There are several main driving conditions that a driver can be faced with every time she or he gets behind the wheel. These are light, weather, traffic, road, driver, and vehicle. It’s important that a driver be able to handle, and have experience driving in, all these conditions. Time of day and light conditions, all types of weather, all levels of traffic, and a variety of road conditions are things that should be practiced.
In Canada, we’re met with a variety of weather conditions including sun, humidity, rain, snow, slush, ice, and wind. Each of these types of weather demand different driving behavior as weather can affect your traction, visibility, and vehicle control.
Sun – It can be difficult to drive on a bright sunny day. Ensure you have the proper eyewear to help block the sun so that you can see. Keep a pair of sunglasses within easy reach.
Humidity – When your windows fog up, it’s important to get them clear as quickly as possible. Blast your anti-humidity or air conditioning.
Rain – Rain can cause slippery roads. Oil and grease can form a slick film before it is washed away. Hydroplaning can be common when driving in rain. Steering and braking can also be affected.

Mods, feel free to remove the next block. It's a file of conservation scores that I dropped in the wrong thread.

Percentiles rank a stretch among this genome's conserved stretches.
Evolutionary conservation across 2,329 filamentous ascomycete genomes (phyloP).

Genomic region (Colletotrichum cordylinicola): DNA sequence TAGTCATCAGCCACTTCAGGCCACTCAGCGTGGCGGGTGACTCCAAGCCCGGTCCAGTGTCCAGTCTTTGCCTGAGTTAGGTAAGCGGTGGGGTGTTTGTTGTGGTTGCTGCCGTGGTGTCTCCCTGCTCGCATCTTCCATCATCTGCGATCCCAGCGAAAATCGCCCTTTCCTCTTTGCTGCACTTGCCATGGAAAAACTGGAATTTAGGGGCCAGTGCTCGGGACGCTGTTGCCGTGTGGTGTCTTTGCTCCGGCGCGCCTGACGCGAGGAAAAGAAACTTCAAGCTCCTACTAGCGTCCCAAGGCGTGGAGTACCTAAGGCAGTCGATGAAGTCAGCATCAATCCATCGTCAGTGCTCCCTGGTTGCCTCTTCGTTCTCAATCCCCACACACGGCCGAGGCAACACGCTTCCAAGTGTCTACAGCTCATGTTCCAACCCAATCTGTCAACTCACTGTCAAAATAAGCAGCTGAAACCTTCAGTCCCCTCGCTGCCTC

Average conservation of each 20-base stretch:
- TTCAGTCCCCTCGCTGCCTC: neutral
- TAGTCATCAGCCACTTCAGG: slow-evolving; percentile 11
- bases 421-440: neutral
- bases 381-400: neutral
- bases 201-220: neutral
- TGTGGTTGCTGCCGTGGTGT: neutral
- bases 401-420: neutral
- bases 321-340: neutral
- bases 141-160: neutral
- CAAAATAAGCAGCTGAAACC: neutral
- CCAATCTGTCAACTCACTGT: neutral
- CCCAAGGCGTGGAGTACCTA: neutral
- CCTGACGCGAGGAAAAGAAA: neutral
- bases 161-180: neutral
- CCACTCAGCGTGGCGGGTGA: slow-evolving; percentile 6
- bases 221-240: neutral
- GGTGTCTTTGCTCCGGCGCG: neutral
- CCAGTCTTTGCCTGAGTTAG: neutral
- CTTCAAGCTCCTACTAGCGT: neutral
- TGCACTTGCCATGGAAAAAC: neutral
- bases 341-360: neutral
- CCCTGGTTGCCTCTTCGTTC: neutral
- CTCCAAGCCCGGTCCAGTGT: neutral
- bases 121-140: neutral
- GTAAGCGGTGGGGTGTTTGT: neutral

Snow, Slush & Ice – Like rain, snow, slush, and ice can cause slippery roads. Your steering and braking can be affected and driving conditions can turn dangerous very quickly. It’s important to use extreme caution and to slow down in winter weather.
Wind – High winds can make it more difficult to control your vehicle and steering can be affected.
Ultimately, observing the road conditions, and the others on the road and practicing safe, responsible driving is key to getting through all weather conditions. Don’t use cruise control in wet conditions and drive with caution.
Use common sense while driving in bad weather. Weather can change in an instant so it’s important to always be aware of what’s going on around you. And when the weather makes driving dangerous, slow down. Speed limits are there for ideal driving conditions. It’s ok to slow down when the weather makes a turn for the worse.
If the weather is bad and you don’t need to drive, avoid driving if you can. You’re much safer in the comfort of your own home than on the road during a storm. If staying home is not possible, then use common sense, be free of distractions and drive with caution.